Father, sons mesh their talents on farm

Row-cropping takes more equipment than less diversified operations but the farm’s location in the Willamette Valley near Silverton, Ore., makes it worthwhile.

By Brenna Wiegand

For the Capital Press

Published on March 9, 2017 10:24AM

Left to right, Scott, Duane and Brian Eder at their shop. Eder Brothers Farms grows grass seed and row crops in the Silverton, Ore., area.

Brenna Wiegand/For the Capital Press

Left to right, Scott, Duane and Brian Eder at their shop. Eder Brothers Farms grows grass seed and row crops in the Silverton, Ore., area.


Duane Eder considers himself a first-generation farmer in a land of third- and fourth-generation farmers. He and his brothers started farming in 1973.

“We started out with basically nothing and just built it up,” Eder said. “We did a lot of custom work — combining, trucking, spraying, corn picking — and that gave a cash flow to get the farm started.”

The four brothers have since split into their own farms but still work together in many ways.

Duane and sons Scott and Brian farm about 700 acres in the Silverton, Ore., area as Eder Brothers. They have a diversified rotation.

Two-thirds of the property is in rye grass and tall fescue seed. These crops are part of a steady rotation of onions, green beans, cauliflower, cucumbers for seed, green peas and hazelnuts.

“If you grow only one crop and that thing goes south for a while you have all your eggs in one basket,” he said, “and good rotation helps us with a lot of things; weed and disease control, fertility, keeping good organic matter in the soil.”

For some crops such as grass seed, with the roots and the sod and the straw a lot of material goes back into the soil, he said.

Other crops, such as onions, “you take a lot of tonnage off but there’s not much that goes back in the soil. And you do cover crops, usually oats, in winter to hold the soil down and put back in also.”

Row-cropping takes more equipment than less diversified operations but the farm’s location makes it worthwhile.

“We’re kind of a unique area,” Eder said. “We have no rocks on the valley floor where we farm; the soil is mostly flat. We have Willamette and Amity soils, which drain well and grow good crops. We have surface water out of the Pudding River and wells to water with.”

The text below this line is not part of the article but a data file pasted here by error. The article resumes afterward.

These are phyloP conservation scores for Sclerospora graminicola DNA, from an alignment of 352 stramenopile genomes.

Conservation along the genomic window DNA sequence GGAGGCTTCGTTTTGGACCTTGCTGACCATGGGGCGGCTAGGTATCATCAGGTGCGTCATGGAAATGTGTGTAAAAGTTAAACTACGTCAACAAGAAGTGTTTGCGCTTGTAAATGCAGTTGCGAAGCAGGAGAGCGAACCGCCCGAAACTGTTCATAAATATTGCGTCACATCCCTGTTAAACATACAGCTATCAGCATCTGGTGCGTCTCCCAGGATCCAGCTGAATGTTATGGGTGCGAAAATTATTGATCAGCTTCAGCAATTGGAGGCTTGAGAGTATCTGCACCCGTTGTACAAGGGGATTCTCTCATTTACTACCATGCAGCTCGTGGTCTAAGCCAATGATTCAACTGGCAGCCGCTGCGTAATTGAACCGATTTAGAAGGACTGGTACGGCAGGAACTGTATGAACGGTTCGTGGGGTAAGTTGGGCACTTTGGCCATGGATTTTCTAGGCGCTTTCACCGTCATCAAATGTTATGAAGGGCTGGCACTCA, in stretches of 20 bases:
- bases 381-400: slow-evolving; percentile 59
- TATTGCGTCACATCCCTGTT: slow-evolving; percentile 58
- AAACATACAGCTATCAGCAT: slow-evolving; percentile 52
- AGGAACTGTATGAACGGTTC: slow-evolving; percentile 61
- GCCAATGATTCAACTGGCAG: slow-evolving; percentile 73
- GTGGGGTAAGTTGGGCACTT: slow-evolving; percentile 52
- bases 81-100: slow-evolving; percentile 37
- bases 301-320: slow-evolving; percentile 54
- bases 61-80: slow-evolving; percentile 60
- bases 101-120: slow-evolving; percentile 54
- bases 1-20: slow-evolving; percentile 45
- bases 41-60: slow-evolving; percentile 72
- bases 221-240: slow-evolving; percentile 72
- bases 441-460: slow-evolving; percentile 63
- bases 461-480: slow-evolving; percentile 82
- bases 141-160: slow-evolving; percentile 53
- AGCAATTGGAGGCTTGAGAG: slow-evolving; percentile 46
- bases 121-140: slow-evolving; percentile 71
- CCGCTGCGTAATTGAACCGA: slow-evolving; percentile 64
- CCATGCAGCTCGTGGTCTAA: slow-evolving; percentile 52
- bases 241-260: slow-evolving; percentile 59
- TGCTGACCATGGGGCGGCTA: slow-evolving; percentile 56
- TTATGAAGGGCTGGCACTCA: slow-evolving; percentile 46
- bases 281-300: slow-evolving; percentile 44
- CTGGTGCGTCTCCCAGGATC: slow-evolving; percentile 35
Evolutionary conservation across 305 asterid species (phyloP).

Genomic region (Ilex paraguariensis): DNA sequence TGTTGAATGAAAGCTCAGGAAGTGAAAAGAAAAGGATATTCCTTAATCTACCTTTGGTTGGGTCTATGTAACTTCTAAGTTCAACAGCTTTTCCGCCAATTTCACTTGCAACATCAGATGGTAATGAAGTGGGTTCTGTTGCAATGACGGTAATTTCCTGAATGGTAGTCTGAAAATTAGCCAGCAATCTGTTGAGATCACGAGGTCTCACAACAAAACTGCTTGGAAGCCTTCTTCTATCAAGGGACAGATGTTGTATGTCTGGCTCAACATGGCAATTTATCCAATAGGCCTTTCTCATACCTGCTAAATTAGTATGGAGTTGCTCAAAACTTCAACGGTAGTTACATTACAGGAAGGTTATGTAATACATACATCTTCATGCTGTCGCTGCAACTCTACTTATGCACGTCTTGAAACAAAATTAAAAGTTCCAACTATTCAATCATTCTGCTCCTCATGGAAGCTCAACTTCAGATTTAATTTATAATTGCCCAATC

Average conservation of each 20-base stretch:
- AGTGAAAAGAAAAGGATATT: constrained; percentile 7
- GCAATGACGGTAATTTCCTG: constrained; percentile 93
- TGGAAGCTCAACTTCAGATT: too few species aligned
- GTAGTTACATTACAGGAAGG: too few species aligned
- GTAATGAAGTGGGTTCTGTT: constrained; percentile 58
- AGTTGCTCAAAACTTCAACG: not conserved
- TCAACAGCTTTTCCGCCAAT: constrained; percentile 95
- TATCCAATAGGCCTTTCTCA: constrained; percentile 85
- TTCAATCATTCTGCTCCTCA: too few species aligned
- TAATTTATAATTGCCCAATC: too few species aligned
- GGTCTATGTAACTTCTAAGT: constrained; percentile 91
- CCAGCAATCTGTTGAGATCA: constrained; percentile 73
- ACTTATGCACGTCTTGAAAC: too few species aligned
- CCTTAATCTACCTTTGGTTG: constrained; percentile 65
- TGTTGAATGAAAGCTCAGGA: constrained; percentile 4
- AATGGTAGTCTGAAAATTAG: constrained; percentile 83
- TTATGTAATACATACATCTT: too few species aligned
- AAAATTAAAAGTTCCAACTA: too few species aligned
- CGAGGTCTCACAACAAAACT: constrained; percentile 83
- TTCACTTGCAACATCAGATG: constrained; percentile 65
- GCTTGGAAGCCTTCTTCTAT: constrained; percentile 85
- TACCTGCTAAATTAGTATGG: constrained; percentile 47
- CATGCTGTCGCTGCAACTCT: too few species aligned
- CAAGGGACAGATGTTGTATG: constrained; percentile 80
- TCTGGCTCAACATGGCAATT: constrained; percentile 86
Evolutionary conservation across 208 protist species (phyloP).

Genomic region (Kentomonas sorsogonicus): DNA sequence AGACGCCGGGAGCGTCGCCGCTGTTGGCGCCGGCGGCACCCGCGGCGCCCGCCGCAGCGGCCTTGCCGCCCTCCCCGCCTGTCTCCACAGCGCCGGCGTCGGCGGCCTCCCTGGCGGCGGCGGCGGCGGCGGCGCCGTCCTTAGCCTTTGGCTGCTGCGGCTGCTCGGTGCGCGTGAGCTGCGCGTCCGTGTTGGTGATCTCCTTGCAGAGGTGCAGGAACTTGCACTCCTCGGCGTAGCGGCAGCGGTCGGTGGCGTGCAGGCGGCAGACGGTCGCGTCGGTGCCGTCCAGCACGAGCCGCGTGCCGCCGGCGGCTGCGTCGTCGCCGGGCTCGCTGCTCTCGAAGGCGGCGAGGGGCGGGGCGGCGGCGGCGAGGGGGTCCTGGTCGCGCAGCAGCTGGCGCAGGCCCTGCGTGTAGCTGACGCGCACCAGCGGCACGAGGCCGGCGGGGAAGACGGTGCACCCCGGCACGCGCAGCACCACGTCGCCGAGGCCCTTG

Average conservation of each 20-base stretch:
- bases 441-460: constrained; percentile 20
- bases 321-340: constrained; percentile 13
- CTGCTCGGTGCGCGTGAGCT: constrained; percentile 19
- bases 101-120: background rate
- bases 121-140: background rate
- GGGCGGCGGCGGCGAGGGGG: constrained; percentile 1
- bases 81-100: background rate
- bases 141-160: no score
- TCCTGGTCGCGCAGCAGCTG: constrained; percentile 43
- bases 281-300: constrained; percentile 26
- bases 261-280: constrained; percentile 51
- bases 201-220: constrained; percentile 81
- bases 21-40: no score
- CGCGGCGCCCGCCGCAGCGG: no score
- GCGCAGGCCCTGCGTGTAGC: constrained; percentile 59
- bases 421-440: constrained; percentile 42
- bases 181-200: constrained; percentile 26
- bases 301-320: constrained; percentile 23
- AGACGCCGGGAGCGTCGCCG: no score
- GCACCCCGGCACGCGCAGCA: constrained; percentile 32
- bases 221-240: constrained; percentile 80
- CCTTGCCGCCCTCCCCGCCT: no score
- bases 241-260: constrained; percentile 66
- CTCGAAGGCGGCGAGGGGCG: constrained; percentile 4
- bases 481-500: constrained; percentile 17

Eder and his sons have established a nice mesh of talents and the farm’s running well, he said.

Brian takes care of the crew and most of the crops. Duane grows the cauliflower, onions, does the spraying and oversees the office. Scott manages the shop, fertilizing and some of the planting.

“It all overlaps a little bit and we can do each other’s jobs somewhat; it’s a good fit,” Duane Eder said. “The boys do a good job and we really learn from each other. They’re not afraid to take on projects or take over when I’m not there.”

With each year “the boys,” all in their early 30s, assume more responsibility and call less and less when Dad’s away. Duane looks forward to a role of just being around to help out where needed.

“If I’m away, I don’t have to worry,” he said. “The boys are around, and it’s their turn.”

Farming is a good way of life, but there’s no escaping the long hours.

“I’ve always enjoyed it but it’s tough when you get married and have a family because it’s hard on the family, too,” he said. “It’s a good way of life but to get anywhere you’ve got to put in the hours.”



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